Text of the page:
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Business News of Wednesday, 4 January 2023


Amid fuel scarcity, Buhari promises to support Burundi with petroleum products

Fuel queue (file image) Fuel queue (file image)

As Nigerians continue to battle the ripple effect of fuel scarcity, President Muhammadu Buhari on Tuesday promised fuel delivery assistance to Burundi.

Mr Buhari made the promise at the State House while hosting the special envoy of the president of Burundi, Evariste Ndayishimiye.

According to a statement signed by the Special Adviser to the President on Media and Publicity, Femi Adesina, the president pledged that in the spirit of African solidarity and brotherliness, Nigeria will support the Republic of Burundi in diverse ways as necessary.

The Nigerian president thereafter promised to support the Burundian people with fuel supply.

“On request for assistance in the area of energy provision, particularly fuel, by the Burundi leader, President Buhari said he knows what it feels like for a country to suffer from energy shortage, and promised that he would get the Nigerian National Petroleum Company Limited to look into the request,” the statement said.

In his speech, Audace Niyonzima, Minister of Finance, Budget, and Economic Planning of Burundi, said the Burundian president sent goodwill for the New Year to Nigerians and Mr Buhari. He also wished the country well in the general elections scheduled for February and March.

“We pray that the polls would be peaceful and successful so that Nigeria would maintain her reputation as a bastion of peace and stability,” the Special Envoy said.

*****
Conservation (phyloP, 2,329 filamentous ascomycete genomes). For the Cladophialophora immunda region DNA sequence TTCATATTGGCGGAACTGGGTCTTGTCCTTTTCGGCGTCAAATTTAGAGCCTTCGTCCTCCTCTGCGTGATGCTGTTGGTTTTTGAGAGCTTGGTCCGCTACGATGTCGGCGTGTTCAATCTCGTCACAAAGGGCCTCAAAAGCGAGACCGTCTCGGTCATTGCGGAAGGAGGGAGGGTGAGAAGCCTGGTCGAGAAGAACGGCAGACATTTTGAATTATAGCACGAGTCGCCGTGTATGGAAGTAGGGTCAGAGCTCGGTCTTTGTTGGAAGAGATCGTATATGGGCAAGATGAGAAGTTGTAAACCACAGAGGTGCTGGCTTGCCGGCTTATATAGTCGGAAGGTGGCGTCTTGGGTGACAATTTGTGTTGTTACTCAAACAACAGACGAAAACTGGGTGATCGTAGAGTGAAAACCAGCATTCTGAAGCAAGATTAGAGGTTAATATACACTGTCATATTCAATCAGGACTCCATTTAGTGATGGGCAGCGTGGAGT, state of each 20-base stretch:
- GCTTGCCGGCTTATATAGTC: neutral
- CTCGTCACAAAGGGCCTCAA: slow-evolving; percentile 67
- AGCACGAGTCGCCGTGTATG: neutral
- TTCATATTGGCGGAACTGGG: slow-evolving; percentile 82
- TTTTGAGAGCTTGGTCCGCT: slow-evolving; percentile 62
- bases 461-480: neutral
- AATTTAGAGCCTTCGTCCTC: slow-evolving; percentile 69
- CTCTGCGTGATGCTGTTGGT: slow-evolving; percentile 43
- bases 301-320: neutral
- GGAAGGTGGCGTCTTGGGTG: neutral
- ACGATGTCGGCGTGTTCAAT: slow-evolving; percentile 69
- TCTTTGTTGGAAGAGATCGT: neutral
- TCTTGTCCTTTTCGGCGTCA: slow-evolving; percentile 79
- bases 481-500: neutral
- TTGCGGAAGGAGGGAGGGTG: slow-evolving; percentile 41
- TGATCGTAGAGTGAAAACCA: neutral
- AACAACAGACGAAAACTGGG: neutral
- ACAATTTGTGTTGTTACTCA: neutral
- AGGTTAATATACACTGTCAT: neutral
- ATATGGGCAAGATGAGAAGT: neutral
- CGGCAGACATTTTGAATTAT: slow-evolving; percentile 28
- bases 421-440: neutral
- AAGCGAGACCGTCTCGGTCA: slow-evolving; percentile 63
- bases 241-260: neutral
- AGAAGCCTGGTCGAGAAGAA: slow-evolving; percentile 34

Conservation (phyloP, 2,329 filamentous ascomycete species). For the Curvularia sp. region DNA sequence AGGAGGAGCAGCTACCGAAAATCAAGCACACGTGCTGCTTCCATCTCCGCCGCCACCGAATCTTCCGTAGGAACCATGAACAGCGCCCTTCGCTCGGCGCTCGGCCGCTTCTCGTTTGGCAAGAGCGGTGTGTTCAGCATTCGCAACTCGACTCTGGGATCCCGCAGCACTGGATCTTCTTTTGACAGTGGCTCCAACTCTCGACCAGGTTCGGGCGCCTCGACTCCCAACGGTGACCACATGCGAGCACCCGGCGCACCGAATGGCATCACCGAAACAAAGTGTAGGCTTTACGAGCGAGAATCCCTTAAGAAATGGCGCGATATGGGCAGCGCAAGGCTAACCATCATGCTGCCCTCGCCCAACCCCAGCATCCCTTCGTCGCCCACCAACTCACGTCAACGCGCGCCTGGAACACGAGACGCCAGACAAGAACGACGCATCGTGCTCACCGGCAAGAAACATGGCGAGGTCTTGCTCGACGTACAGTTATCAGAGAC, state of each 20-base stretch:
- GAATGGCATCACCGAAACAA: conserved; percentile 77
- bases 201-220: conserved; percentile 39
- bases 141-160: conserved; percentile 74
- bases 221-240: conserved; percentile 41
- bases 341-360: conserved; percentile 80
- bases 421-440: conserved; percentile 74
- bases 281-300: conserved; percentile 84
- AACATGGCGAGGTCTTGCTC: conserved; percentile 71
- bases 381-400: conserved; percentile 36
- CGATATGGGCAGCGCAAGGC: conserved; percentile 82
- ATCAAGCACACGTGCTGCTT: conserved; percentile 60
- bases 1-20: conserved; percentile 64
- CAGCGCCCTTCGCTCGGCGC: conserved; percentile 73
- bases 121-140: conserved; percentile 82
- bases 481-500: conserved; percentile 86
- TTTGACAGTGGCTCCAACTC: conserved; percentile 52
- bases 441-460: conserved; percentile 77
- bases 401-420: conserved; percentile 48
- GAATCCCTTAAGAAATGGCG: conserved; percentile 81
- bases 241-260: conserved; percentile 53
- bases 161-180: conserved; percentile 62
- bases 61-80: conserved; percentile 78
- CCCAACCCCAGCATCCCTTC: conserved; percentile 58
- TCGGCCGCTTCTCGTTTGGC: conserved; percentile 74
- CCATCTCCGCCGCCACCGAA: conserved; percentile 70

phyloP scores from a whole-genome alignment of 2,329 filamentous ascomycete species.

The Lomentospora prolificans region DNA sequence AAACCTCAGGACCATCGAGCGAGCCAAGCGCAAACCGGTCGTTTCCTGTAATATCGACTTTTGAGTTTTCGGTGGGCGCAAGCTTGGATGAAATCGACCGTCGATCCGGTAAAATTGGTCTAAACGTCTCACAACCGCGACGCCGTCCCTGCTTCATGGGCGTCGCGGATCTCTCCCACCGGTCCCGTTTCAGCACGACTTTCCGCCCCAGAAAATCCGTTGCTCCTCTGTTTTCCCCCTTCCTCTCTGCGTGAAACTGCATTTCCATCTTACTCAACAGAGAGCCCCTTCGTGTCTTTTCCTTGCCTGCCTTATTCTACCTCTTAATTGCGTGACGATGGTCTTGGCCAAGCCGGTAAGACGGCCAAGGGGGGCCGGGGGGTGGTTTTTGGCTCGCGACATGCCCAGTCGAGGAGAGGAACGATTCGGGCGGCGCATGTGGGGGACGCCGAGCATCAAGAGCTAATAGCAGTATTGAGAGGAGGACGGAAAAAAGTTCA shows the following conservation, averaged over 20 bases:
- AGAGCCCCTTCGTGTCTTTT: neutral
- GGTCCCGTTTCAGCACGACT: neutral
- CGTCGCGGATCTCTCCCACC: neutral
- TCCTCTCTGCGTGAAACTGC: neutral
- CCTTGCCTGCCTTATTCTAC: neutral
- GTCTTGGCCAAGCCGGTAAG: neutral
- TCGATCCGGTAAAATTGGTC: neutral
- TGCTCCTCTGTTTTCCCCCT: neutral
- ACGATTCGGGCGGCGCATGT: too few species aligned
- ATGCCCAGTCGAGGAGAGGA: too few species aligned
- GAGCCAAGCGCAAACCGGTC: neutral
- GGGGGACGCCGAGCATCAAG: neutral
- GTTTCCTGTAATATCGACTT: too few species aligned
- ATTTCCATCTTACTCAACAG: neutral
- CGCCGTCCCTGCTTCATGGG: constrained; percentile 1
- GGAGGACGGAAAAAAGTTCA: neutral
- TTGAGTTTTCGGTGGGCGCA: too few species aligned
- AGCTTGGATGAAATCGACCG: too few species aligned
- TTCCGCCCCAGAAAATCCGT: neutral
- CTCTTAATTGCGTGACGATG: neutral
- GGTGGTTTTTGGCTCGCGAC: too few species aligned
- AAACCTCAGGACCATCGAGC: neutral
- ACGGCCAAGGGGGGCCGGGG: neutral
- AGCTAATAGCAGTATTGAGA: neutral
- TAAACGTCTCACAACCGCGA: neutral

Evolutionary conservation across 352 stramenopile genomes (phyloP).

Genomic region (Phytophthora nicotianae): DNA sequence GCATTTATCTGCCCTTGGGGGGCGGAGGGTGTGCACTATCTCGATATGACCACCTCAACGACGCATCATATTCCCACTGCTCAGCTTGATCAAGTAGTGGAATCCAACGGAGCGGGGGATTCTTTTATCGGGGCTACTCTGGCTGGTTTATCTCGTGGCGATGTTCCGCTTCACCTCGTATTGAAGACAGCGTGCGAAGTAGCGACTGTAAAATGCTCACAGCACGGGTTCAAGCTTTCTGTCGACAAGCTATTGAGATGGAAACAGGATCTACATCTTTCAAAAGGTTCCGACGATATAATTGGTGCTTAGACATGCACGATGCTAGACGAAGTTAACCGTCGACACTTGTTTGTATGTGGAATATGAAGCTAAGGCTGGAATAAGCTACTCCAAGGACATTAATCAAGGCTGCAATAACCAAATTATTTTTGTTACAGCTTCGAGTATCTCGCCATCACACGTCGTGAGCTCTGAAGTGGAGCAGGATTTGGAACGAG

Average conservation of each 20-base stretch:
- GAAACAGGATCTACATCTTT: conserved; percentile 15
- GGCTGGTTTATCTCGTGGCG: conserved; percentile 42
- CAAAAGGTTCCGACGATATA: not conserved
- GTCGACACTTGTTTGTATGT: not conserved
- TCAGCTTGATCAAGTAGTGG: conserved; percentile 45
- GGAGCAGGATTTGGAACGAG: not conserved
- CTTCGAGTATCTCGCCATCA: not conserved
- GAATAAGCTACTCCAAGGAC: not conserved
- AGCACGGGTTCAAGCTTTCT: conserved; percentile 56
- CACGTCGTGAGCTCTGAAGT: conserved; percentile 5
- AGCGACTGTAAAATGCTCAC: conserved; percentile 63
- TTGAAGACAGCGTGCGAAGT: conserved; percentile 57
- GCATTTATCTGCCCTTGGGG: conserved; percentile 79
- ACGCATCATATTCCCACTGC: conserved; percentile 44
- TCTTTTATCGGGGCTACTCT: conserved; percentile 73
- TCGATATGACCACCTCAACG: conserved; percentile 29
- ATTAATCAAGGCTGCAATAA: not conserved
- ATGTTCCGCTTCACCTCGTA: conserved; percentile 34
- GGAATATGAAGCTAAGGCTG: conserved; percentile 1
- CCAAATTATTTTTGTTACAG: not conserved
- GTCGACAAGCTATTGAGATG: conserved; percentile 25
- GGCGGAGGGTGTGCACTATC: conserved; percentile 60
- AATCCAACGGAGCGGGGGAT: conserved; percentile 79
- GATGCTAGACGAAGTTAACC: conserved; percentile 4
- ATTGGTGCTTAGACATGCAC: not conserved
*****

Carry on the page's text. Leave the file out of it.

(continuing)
Mr Buhari made the promise as Nigerians continue to face an energy crisis that has thrown households into darkness and crippled businesses across the country.

Fuel Scarcity

In recent years, fuel scarcity worsened in Nigeria, causing queues at filling stations and leaving millions unable to fuel their cars and generators.

In recent months, especially since the government announced plans to remove fuel subsidy, Nigerians have had a hard time getting petroleum products at filling stations.

The scarcity has persisted despite the government’s repeated claims it had enough petroleum products in stock.

In many parts of Nigeria, operators of filling stations where petroleum products were available, sold at prices higher than the government’s pump price.

In December, in a bid to help alleviate the stress faced by Nigerians daily, the State Security Service in December issued a 48-hour ultimatum to the Nigerian National Petroleum Company Limited and fuel marketers to resolve the ongoing petroleum scarcity in the country.

The secret police said it would “commence operations” around the country if the problem persisted after two days.

But the threats notwithstanding, fuel scarcity persisted as motorists and other end-users continue to lament scarcity of petroleum products even during festive periods.